At one time or another, most of us have been disappointed by the caliber of the questions students ask in class, online, or in the office. Many of them are such mundane questions: “Will material from the book be on the exam?” “How long should the paper be?” “Can we use Google to find references?” “Would you repeat what you just said? I didn’t get it all down in my notes.” Rarely do they ask thoughtful questions that probe the content and stir the interest of the teacher and other students.
So, how do we get them to ask better questions? What if we start by asking them the kinds of questions we hope they will ask us? Here are some suggestions that might help us model what good questions are and demonstrate how instrumental they can be in promoting thinking, understanding, and learning.
Prepare questions — Too often we ask questions as they come to us. Allen and Tanner write in an excellent article on questioning, “Although many teachers carefully plan test questions used as final assessments, … much less time is invested in oral questions that are interwoven in our teaching.” (p. 63) How many questions of the kind that generate discussion and lead to other questions come to us as we are teaching? Would more of those thought-provoking questions come to us if we thought about questions as we prepare and contemplate the content for class?
Play with the questions — Questions promote thinking before they are answered. It is in the interstices between the question and the answer that minds turn. In that time before answers, questions can be emphasized by having them on a PowerPoint or on the board and by encouraging students to write the question in their notes. Maybe it’s a question that opens class and doesn’t get answered until the end of class. Maybe it’s a question that gets asked repeatedly across several class sessions with any number of possible answers entertained before a “good” or “right” answer is designated.
Preserve good questions — If a question does generate interest, thoughtful responses, and good discussion, that’s a question to keep in some more permanent way than simply trying to remember it. Good questions can be preserved along with the course materials for that day. Finding them there next semester enables us a revisit and possibly improve them. Do we need to be reminded that probing questions about the content, not only encourage students to think, they are good grist for the mill of our own thinking?
Ask questions that you don’t know the answer to — Students tend to think that teachers have all the answers. Could that be because we answer all their questions? Marshall makes a point worth remembering. Typically we ask students questions that we already know the answer to and if any of you are like me, while the student is answering, I’m quietly thinking how much better my answer is and how I will quickly deal with the student’s answer so I can then give my answer. Asking a question you don’t know the answer to lets students know that you still have things to learn. Asking students those questions and then thoughtfully attending to their answers also indicates that you just might be able to learn something from a student. Could this be a way to motivate them to ask better questions?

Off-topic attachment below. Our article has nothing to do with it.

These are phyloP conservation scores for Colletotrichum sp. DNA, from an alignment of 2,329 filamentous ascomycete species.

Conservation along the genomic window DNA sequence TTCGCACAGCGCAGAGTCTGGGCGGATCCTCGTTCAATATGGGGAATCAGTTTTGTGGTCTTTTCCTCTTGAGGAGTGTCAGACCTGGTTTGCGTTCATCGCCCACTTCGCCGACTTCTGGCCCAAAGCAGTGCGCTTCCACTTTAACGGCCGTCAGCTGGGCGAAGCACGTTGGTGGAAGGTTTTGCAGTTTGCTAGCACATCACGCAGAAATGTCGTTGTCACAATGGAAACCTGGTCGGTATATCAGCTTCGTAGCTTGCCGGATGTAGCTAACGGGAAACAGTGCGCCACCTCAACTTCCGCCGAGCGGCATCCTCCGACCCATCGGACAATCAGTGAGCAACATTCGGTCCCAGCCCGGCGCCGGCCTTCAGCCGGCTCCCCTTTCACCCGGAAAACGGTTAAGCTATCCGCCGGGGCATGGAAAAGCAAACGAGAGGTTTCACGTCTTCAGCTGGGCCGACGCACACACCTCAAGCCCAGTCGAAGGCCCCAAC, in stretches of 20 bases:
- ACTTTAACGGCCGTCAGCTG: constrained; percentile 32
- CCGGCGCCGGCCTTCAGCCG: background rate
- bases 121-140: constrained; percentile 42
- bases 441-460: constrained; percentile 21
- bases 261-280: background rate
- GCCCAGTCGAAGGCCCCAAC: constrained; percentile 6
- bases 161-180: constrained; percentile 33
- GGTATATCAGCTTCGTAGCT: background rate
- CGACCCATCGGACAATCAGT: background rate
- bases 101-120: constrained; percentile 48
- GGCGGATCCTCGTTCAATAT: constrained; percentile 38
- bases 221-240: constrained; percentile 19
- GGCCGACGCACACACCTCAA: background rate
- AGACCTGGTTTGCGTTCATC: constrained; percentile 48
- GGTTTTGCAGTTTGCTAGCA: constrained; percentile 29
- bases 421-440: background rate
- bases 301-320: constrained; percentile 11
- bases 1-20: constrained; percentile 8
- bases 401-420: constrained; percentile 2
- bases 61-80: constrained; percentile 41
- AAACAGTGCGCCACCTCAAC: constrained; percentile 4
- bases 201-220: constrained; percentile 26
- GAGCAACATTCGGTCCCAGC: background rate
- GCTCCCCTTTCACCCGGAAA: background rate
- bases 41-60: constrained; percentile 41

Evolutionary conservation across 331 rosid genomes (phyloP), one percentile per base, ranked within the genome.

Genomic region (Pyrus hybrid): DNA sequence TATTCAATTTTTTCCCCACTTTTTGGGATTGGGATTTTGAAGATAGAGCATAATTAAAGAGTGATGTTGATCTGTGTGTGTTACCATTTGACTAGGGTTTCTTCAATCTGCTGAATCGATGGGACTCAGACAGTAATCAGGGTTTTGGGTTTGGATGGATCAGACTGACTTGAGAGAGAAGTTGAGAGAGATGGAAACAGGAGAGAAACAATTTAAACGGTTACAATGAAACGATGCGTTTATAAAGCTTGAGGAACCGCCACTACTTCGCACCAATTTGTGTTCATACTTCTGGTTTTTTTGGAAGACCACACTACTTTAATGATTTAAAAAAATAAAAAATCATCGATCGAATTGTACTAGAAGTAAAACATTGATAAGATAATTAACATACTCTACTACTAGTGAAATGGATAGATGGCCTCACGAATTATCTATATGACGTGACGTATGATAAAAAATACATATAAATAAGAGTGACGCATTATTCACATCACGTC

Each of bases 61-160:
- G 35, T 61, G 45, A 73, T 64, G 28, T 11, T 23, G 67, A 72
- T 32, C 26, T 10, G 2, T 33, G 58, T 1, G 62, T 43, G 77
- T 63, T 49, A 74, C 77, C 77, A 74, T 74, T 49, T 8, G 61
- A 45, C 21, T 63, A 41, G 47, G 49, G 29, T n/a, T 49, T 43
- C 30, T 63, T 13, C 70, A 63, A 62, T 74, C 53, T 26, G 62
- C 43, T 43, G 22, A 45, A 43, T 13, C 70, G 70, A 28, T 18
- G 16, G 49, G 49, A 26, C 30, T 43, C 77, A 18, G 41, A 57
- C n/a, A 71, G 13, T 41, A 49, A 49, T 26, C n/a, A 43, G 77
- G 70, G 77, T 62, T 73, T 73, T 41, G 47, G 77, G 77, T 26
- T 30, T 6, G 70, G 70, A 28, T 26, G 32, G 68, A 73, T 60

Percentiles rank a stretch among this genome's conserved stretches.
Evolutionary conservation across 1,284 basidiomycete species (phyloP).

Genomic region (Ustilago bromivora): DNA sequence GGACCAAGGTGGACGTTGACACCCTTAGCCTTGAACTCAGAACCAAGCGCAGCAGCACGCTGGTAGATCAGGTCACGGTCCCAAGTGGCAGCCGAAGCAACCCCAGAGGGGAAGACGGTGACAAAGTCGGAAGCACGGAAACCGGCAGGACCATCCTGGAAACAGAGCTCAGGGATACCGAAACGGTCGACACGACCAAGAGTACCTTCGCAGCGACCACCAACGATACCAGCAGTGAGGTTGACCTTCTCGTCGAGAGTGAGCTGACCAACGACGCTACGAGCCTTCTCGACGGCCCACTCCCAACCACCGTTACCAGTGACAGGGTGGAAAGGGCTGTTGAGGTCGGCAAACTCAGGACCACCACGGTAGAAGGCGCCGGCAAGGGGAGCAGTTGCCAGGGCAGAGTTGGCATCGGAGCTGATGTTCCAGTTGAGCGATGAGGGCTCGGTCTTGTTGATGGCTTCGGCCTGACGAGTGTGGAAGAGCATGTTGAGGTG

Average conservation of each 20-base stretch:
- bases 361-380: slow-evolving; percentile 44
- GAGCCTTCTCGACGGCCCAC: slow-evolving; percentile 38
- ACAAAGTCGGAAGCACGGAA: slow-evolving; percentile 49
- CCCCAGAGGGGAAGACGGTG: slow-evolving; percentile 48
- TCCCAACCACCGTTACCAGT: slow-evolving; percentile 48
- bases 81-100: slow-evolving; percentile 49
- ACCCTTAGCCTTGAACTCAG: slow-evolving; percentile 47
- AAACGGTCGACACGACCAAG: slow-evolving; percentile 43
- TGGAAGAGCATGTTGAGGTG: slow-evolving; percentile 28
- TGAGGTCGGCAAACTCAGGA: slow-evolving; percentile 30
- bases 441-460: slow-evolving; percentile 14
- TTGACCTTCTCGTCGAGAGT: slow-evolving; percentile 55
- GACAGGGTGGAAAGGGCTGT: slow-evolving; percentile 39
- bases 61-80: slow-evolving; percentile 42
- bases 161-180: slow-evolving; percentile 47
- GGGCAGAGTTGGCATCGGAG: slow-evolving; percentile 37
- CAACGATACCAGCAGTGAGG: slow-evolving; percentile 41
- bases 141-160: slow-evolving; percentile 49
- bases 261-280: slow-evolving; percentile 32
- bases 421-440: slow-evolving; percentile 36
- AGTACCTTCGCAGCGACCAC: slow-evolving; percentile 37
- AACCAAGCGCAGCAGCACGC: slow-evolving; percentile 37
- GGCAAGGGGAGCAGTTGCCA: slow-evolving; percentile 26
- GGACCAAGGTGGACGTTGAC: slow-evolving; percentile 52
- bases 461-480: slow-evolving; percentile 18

Ask questions you can’t answer — These questions are different from those you don’t know the answer to. It’s possible to find answers to those questions. These are the questions currently being confronted within the field or area of study that haven’t yet been answered. As of this moment, the answers are unknown. A question that can’t be answered is inherently more interesting than one that can be answered. Are there theories or research findings that suggest answers? Are some of those more likely than others? Could the answer be something totally unexpected? What if a student thinks she might have an idea about a possible answer?
Don’t ask open-ended questions when you know the answer you’re looking for — Sometimes students offer answers but they aren’t the ones the teacher wanted to hear. If you aren’t getting the answer you want, don’t play the “try to guess the answer I have in mind” game. It reinforces the idea that the question has one answer that the teacher thinks is the right or best answer. If the teacher has the answer, students are quick to conclude it’s the definitive right answer, and that makes it an answer that they won’t spend any time thinking about.
We ask questions to get students interested, to help them understand, and to see if they do. We’d like for our questions to promote lively discussions during which thoughtful perspectives are exchanged, different views presented and new ideas are born. To accomplish that goal we need to plan and use question in more purposeful ways. If questions start playing a more prominent role in our teaching, the reward may be students asking questions we’d find interesting to answer and they’d find more interesting to discuss.
Shouldn’t an article on questioning end with one? It should, and Allen and Tanner have a great one: “What would you predict would happen in your classroom if you changed the kinds of questions that you ask?” (p. 63)
Allen, D. and Tanner, K. (2002). Approaches to cell biology teaching: Questions about questions. Cell Biology Education, 1, 63-67.
Marshall, G. (2006). From Shakespeare on the page to Shakespeare on the stage: What I learned about teaching in acting class.” Pedagogy, 6 (2), 309-325.
Reprinted from The Teaching Professor, 27.3 (2013): 5. © Magna Publications. All Rights Reserved.